Doctor Who: Time in Office - Review

Following on from The Five Doctors, the Fifth Doctor has to fufill his promise of being the President of Gallifrey. Taking place during Frontios where the Doctor and Tegan take the Gravis to an abandoned planet, they are contacted by Leela, who warns them that the Time Lords are after them. But for me, the story's main selling point was the meeting between Tegan and Leela, two of my favourite companions, so it was a case on 'take my money!'.

Normally known for his Eighth Doctor work, Eddie Robson now turns his attention to the Fifth Doctor and has penned a rather lovely and distinct chapter in this incarnations life.

Pulled off course by the Time Lords and despite the warnings from Leela, the trio must handle all sorts of incidents in the Capitol including overzealous clean-up crews, assassination attempts and Time Lord conspiracies. Time in Office sees the Doctor, Tegan and Leela kept very busy as they try to figure out their duties.

Brilliantly each story is almost completely seperate from each other. They are all connected by the fourth episode which plays with the threads woven through the first three but each episode is almost a self-contained adventure. It is also full of fan-pleasing moments, including the fact that Leela took out the Raston Warrior Robot all by herself as well as a confirmation of a long-held fan theory concerning the Doctor's biology.

I've already mentioned this above, but the strongest part of this set is it's fantastic cast. Janet Fielding and Louise Jameson in particular, are a joy to listen too. Fielding nails the best parts of Tegan's personality, once again proving she is far more than a mouth on legs. And Jameson manages to pull back Leela from the ether, with this story set long before the events of Gallifrey. Here the younger Leela is still learning the Time Lord ways but isn't the impressionable young warrior she was when she first met the Doctor. It is a nice touch that both companions get along and become a force to be reckoned with in this society.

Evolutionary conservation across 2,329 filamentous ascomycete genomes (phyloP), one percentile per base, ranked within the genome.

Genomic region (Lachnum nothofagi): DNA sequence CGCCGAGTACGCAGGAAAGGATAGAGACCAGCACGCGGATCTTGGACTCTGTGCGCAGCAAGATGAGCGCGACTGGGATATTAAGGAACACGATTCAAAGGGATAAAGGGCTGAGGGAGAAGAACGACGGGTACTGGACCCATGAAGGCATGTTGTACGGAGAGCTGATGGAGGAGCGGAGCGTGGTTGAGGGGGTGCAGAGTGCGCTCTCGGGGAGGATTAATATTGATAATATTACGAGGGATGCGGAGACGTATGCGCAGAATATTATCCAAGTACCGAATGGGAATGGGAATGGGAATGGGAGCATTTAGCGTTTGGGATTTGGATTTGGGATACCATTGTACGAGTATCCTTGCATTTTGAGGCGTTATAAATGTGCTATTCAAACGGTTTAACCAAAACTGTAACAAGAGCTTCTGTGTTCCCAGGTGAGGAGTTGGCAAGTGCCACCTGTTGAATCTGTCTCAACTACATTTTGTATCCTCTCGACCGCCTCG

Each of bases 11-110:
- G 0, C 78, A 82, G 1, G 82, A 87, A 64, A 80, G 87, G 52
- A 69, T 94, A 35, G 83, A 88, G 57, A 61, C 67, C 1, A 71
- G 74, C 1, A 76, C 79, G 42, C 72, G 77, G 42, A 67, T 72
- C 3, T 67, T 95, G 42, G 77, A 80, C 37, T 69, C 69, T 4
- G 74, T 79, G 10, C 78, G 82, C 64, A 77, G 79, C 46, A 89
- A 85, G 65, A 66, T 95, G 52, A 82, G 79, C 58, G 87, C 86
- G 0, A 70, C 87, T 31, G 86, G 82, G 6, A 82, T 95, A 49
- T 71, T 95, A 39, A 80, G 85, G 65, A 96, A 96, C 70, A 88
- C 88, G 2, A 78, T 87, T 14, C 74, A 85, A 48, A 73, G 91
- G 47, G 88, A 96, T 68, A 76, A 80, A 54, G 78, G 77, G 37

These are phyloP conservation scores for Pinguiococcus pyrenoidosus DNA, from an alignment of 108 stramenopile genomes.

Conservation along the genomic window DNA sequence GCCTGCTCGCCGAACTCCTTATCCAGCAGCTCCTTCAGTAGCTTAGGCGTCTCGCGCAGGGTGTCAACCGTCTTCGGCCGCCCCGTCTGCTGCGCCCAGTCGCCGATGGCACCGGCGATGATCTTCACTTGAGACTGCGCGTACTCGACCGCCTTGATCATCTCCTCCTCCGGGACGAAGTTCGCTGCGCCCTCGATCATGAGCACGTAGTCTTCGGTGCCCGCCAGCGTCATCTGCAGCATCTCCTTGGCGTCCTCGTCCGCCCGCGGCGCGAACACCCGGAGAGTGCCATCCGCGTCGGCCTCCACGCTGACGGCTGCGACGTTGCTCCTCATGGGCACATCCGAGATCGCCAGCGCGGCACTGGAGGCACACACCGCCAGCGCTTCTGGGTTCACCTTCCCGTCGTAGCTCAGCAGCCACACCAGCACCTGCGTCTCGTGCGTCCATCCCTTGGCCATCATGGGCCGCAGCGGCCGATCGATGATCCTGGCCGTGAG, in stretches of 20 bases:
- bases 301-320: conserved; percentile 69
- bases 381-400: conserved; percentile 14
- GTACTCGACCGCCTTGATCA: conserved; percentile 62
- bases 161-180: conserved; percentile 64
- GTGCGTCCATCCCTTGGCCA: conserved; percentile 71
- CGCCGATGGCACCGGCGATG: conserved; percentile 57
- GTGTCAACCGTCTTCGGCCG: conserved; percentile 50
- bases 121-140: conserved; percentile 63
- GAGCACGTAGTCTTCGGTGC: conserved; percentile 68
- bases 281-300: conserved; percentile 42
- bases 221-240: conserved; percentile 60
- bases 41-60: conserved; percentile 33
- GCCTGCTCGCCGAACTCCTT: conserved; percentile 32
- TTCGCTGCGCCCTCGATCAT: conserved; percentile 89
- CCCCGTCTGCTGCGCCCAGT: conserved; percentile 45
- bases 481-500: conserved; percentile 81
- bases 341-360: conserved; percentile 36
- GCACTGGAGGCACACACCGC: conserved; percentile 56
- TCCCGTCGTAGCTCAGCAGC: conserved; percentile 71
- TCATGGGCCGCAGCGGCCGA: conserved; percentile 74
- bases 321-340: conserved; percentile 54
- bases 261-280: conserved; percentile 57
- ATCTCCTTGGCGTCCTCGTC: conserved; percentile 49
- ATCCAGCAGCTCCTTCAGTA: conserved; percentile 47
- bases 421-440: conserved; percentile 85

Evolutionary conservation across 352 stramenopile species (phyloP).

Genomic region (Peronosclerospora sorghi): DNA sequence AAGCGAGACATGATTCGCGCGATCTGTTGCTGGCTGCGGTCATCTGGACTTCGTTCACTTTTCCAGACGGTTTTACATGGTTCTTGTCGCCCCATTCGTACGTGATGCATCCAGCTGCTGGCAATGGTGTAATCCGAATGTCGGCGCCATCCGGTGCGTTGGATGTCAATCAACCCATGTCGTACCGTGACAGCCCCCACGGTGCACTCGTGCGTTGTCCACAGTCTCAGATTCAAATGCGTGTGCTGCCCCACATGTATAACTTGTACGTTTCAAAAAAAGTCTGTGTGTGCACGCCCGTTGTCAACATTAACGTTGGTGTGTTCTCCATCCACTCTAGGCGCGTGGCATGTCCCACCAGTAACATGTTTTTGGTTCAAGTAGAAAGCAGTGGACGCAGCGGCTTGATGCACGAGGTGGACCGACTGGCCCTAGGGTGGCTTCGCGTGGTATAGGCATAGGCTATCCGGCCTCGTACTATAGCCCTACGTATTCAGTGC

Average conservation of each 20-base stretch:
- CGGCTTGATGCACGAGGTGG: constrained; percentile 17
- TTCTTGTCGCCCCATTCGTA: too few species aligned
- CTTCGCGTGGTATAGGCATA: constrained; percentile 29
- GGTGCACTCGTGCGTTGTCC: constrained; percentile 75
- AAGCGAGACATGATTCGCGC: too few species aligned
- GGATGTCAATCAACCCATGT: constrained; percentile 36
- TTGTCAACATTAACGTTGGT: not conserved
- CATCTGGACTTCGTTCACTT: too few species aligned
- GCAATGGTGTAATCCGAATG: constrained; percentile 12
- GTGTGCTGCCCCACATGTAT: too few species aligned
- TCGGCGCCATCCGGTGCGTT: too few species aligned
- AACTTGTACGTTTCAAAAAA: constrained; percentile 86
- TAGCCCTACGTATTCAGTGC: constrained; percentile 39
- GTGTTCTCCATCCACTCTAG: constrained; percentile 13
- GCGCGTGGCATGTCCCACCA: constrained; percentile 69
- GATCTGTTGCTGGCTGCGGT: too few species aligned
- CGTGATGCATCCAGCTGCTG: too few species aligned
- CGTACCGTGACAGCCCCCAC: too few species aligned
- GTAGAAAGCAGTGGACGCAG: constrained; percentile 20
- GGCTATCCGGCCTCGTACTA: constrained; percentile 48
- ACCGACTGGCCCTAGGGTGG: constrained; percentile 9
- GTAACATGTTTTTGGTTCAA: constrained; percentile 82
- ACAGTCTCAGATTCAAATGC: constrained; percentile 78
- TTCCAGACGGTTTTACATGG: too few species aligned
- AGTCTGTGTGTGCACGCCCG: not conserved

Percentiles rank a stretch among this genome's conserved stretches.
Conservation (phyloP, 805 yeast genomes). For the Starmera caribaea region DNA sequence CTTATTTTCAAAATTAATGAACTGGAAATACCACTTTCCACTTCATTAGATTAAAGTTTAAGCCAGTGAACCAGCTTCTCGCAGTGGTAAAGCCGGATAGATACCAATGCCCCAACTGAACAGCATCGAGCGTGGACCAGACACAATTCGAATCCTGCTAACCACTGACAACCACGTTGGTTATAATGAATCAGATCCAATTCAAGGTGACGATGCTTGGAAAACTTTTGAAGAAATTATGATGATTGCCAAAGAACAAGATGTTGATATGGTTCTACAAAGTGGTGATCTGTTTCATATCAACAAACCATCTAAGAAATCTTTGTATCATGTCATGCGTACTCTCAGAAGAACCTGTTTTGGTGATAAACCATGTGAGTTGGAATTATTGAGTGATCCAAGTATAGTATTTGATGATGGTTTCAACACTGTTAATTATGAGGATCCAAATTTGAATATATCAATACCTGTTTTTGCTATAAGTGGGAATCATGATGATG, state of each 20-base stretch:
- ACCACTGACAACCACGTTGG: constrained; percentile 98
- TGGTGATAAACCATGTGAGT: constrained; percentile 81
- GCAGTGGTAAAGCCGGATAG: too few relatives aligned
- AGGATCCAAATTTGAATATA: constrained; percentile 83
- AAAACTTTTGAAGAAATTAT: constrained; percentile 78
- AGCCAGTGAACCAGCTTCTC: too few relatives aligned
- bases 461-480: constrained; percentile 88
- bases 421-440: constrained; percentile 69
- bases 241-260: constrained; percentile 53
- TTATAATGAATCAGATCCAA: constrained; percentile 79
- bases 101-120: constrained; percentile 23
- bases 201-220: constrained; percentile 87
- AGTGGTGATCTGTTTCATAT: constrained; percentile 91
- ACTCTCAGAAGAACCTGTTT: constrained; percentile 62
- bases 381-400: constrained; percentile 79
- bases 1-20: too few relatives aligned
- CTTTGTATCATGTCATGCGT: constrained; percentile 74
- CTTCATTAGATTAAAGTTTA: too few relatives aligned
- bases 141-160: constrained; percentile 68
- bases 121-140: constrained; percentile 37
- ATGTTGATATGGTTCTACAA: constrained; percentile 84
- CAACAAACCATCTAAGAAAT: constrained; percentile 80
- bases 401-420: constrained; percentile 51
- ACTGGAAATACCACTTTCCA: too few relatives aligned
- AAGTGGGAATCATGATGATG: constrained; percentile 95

Peter Davison also brings his acting experience to the fore, giving us a much wearier Time Lord, that is perfectly suited to this story. Actually, this is the only one of his incarnations that I can see having a good time as President of Gallifrey. When they are all together, the cast bounce brilliantly off each other and their chemistry makes this a joy to listen too. It is nice to hear that following on from all these years, these old characters can still be giving new things to do.

Helen Goldwyn, someone who normally does voice work has beautifully directed this set. And considering this is only the third story she has directed, I'm impressed by the obvious handle she has on it. Lets have more of her work please.

Time In Office offers us a unique narrative, structure and a brilliant cast. And is a Doctor Who story like you've never seen, read or heard before. One could easily hear a whole series of adventures set during this run, though if we are ever only going to get one two-hour story for it, it's time well spent...